Strategist States Southern Europe Countries Need Wage Cuts; Easier Said than done

Strategist States Southern Europe Countries Need Wage Cuts; Easier Said than done


If you lead the people with correctness, who will dare not be correct?
Confucius,BC 551-479, Chinese Ethical Teacher, Philosopher

Financial markets are showing they have their doubts, with markets in Europe and Asian drifting lower Wednesday after Monday’s initial euphoria over the initial 750 billion euro package announced by European Union officials over the weekend.”Is the package big enough?” asked Paul Lambert, the current director of currency and macro strategies at Polar Capital who’s also held roles at Deutsche Asset Management, UBS, Citibank and the Bank of England. “That depends on the success of the debt consolidation in the periphery [and] whether they’re ultimately able to have falling real wages so that they can come back in line with the core.”

Much criticism has been lobbed at places such as Greece for high public sector wages, which will now be brought down sharply by the government as part of the agreement for its bailout package. That’s also been one of the key reasons Greeks have taken to the streets over weeks that have turned violent at times. On Wednesday, Spain announced a plan to reduce public wages 5% this year and freeze them in 2011 while suspending a pension hike. The moves come as the government there fears being dragged into a situation similar to Greece’s.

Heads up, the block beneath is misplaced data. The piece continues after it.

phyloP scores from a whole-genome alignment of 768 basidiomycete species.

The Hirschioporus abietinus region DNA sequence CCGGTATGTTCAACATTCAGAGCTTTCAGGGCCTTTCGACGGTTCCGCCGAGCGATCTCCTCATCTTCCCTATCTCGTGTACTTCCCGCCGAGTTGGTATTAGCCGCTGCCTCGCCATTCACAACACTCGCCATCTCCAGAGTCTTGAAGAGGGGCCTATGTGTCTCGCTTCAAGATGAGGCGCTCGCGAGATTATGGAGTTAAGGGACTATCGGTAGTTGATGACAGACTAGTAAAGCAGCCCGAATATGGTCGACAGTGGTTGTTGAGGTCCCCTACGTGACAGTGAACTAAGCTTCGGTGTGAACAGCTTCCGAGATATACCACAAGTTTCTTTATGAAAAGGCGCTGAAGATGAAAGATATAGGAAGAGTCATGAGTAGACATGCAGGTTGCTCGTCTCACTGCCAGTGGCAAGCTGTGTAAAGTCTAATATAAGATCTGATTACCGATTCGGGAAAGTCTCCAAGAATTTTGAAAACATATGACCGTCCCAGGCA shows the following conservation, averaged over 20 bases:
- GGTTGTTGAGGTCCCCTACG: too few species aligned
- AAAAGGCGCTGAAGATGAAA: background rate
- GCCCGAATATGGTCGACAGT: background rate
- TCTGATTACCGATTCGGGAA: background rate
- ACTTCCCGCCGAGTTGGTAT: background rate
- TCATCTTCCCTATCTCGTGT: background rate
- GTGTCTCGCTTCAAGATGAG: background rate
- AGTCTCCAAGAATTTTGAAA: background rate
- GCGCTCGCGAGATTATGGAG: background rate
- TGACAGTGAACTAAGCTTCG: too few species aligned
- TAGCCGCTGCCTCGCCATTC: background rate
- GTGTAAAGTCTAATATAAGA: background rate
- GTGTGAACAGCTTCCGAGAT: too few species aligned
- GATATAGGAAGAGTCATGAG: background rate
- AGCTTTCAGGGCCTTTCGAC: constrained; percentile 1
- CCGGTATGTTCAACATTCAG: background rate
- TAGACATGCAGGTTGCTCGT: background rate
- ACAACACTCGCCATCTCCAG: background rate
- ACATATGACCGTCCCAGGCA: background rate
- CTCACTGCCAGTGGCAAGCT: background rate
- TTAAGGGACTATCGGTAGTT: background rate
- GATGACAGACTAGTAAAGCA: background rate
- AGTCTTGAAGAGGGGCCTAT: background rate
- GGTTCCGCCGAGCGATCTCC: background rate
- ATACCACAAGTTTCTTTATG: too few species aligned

“I’ve observed that if any country in the emerging markets had been offered a loan package like the Greeks were offered before they got the eventual loan package they got, people wouldn’t have been rioting on the streets, they would have been saying thank you,” said Lambert at a Morningstar Investment Conference in London.

“The fact they’re rioting on the streets means ultimately there may not be the ability of the Greeks to see a 20% fall in real wages,” he said. Full Story=

Yeah we would like to see how long individuals are willing to keep quiet once the government starts to cut their salaries, increase taxes and cut benefits. People used to the good life do not take kindly to such measures, they are going to get rid of the existing government, (Greece is the lead candidate for such a move) and replace it with one that is more sympathetic to their cause. The only way to solve this is  properly (instead of the miserable program called shock and awe, more like shock and shake) is for the Euro zone to set an example. They need to let one country default; this will send a strong message to the others that if they don’t wake up, the consequences are going to be rather painful. Strategist States Southern Europe Countries Need Wage Cuts; easier Said than done. Not really, because there is no other option. The party has gone on for too long. It’s either cut a little now, or cut a lot later on.

In the short-term this is a very painful strategy, but long-term this would be very beneficial to the Euro, as it would give it credibility and make it a true front-runner as a challenger to the US dollar. Investor will have more faith in a nation that is willing to take strong measures to protect its currency.

Things turn out best for those who make the best of the way things turn out.
Jack Buck

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Strategist States Southern Europe Countries Need Wage Cuts; Easier Said than done